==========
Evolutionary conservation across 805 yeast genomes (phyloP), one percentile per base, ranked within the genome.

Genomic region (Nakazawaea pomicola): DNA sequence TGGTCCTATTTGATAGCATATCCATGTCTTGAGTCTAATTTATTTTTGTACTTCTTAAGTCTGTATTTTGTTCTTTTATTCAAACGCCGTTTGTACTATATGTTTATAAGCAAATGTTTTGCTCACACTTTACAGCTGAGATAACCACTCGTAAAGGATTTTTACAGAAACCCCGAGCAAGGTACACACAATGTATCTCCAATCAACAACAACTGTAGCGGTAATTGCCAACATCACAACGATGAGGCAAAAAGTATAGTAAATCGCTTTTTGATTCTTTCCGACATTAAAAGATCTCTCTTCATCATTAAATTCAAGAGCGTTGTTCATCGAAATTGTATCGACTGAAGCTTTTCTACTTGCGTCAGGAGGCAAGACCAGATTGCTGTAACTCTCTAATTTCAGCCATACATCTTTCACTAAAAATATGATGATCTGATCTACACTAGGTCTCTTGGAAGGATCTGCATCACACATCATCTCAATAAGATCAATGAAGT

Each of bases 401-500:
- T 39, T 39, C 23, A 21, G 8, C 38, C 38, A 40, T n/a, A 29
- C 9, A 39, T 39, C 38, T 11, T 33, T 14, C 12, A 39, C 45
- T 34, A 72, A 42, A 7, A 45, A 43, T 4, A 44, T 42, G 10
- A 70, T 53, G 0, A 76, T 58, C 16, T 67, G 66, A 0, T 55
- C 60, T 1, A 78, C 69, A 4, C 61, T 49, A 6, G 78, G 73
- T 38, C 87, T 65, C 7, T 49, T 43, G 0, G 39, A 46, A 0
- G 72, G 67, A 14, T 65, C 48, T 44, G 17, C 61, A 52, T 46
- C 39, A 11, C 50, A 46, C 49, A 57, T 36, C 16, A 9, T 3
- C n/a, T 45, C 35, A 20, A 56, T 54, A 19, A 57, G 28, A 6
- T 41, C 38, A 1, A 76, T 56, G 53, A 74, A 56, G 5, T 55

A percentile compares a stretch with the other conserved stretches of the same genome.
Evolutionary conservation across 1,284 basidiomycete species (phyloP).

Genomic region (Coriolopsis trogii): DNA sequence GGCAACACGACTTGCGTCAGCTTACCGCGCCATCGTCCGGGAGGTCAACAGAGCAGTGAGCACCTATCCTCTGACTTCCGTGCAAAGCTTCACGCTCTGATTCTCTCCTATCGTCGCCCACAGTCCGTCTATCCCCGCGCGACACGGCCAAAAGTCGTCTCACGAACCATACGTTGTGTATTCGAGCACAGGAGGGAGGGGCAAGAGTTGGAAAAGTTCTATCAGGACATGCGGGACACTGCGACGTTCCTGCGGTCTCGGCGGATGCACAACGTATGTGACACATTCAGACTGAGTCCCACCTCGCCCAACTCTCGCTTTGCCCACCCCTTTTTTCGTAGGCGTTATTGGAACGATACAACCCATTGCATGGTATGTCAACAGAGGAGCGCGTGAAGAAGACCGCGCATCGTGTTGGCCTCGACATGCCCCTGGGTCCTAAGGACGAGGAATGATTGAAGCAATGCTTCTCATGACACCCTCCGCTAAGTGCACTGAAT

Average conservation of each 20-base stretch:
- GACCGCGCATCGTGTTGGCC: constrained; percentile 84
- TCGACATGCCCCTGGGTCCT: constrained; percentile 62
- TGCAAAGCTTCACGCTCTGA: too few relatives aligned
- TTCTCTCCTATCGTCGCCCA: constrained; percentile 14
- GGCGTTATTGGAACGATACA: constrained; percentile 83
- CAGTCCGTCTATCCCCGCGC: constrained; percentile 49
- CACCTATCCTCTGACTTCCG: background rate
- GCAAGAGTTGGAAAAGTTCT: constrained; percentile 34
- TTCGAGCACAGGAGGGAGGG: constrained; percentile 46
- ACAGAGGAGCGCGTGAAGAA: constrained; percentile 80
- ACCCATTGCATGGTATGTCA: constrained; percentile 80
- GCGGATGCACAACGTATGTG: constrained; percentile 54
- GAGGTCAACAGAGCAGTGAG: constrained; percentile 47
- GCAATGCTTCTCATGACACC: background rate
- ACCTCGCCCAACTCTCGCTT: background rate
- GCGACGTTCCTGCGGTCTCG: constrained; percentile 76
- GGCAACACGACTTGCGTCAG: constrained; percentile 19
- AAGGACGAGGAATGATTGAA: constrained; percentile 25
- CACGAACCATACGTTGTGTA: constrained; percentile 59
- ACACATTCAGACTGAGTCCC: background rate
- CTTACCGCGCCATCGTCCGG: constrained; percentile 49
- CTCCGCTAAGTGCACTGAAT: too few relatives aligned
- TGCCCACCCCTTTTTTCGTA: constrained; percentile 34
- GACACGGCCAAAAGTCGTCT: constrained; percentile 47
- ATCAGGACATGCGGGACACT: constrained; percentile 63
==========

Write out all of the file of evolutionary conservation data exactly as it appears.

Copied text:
Evolutionary conservation across 805 yeast genomes (phyloP), one percentile per base, ranked within the genome.

Genomic region (Nakazawaea pomicola): DNA sequence TGGTCCTATTTGATAGCATATCCATGTCTTGAGTCTAATTTATTTTTGTACTTCTTAAGTCTGTATTTTGTTCTTTTATTCAAACGCCGTTTGTACTATATGTTTATAAGCAAATGTTTTGCTCACACTTTACAGCTGAGATAACCACTCGTAAAGGATTTTTACAGAAACCCCGAGCAAGGTACACACAATGTATCTCCAATCAACAACAACTGTAGCGGTAATTGCCAACATCACAACGATGAGGCAAAAAGTATAGTAAATCGCTTTTTGATTCTTTCCGACATTAAAAGATCTCTCTTCATCATTAAATTCAAGAGCGTTGTTCATCGAAATTGTATCGACTGAAGCTTTTCTACTTGCGTCAGGAGGCAAGACCAGATTGCTGTAACTCTCTAATTTCAGCCATACATCTTTCACTAAAAATATGATGATCTGATCTACACTAGGTCTCTTGGAAGGATCTGCATCACACATCATCTCAATAAGATCAATGAAGT

Each of bases 401-500:
- T 39, T 39, C 23, A 21, G 8, C 38, C 38, A 40, T n/a, A 29
- C 9, A 39, T 39, C 38, T 11, T 33, T 14, C 12, A 39, C 45
- T 34, A 72, A 42, A 7, A 45, A 43, T 4, A 44, T 42, G 10
- A 70, T 53, G 0, A 76, T 58, C 16, T 67, G 66, A 0, T 55
- C 60, T 1, A 78, C 69, A 4, C 61, T 49, A 6, G 78, G 73
- T 38, C 87, T 65, C 7, T 49, T 43, G 0, G 39, A 46, A 0
- G 72, G 67, A 14, T 65, C 48, T 44, G 17, C 61, A 52, T 46
- C 39, A 11, C 50, A 46, C 49, A 57, T 36, C 16, A 9, T 3
- C n/a, T 45, C 35, A 20, A 56, T 54, A 19, A 57, G 28, A 6
- T 41, C 38, A 1, A 76, T 56, G 53, A 74, A 56, G 5, T 55

A percentile compares a stretch with the other conserved stretches of the same genome.
Evolutionary conservation across 1,284 basidiomycete species (phyloP).

Genomic region (Coriolopsis trogii): DNA sequence GGCAACACGACTTGCGTCAGCTTACCGCGCCATCGTCCGGGAGGTCAACAGAGCAGTGAGCACCTATCCTCTGACTTCCGTGCAAAGCTTCACGCTCTGATTCTCTCCTATCGTCGCCCACAGTCCGTCTATCCCCGCGCGACACGGCCAAAAGTCGTCTCACGAACCATACGTTGTGTATTCGAGCACAGGAGGGAGGGGCAAGAGTTGGAAAAGTTCTATCAGGACATGCGGGACACTGCGACGTTCCTGCGGTCTCGGCGGATGCACAACGTATGTGACACATTCAGACTGAGTCCCACCTCGCCCAACTCTCGCTTTGCCCACCCCTTTTTTCGTAGGCGTTATTGGAACGATACAACCCATTGCATGGTATGTCAACAGAGGAGCGCGTGAAGAAGACCGCGCATCGTGTTGGCCTCGACATGCCCCTGGGTCCTAAGGACGAGGAATGATTGAAGCAATGCTTCTCATGACACCCTCCGCTAAGTGCACTGAAT

Average conservation of each 20-base stretch:
- GACCGCGCATCGTGTTGGCC: constrained; percentile 84
- TCGACATGCCCCTGGGTCCT: constrained; percentile 62
- TGCAAAGCTTCACGCTCTGA: too few relatives aligned
- TTCTCTCCTATCGTCGCCCA: constrained; percentile 14
- GGCGTTATTGGAACGATACA: constrained; percentile 83
- CAGTCCGTCTATCCCCGCGC: constrained; percentile 49
- CACCTATCCTCTGACTTCCG: background rate
- GCAAGAGTTGGAAAAGTTCT: constrained; percentile 34
- TTCGAGCACAGGAGGGAGGG: constrained; percentile 46
- ACAGAGGAGCGCGTGAAGAA: constrained; percentile 80
- ACCCATTGCATGGTATGTCA: constrained; percentile 80
- GCGGATGCACAACGTATGTG: constrained; percentile 54
- GAGGTCAACAGAGCAGTGAG: constrained; percentile 47
- GCAATGCTTCTCATGACACC: background rate
- ACCTCGCCCAACTCTCGCTT: background rate
- GCGACGTTCCTGCGGTCTCG: constrained; percentile 76
- GGCAACACGACTTGCGTCAG: constrained; percentile 19
- AAGGACGAGGAATGATTGAA: constrained; percentile 25
- CACGAACCATACGTTGTGTA: constrained; percentile 59
- ACACATTCAGACTGAGTCCC: background rate
- CTTACCGCGCCATCGTCCGG: constrained; percentile 49
- CTCCGCTAAGTGCACTGAAT: too few relatives aligned
- TGCCCACCCCTTTTTTCGTA: constrained; percentile 34
- GACACGGCCAAAAGTCGTCT: constrained; percentile 47
- ATCAGGACATGCGGGACACT: constrained; percentile 63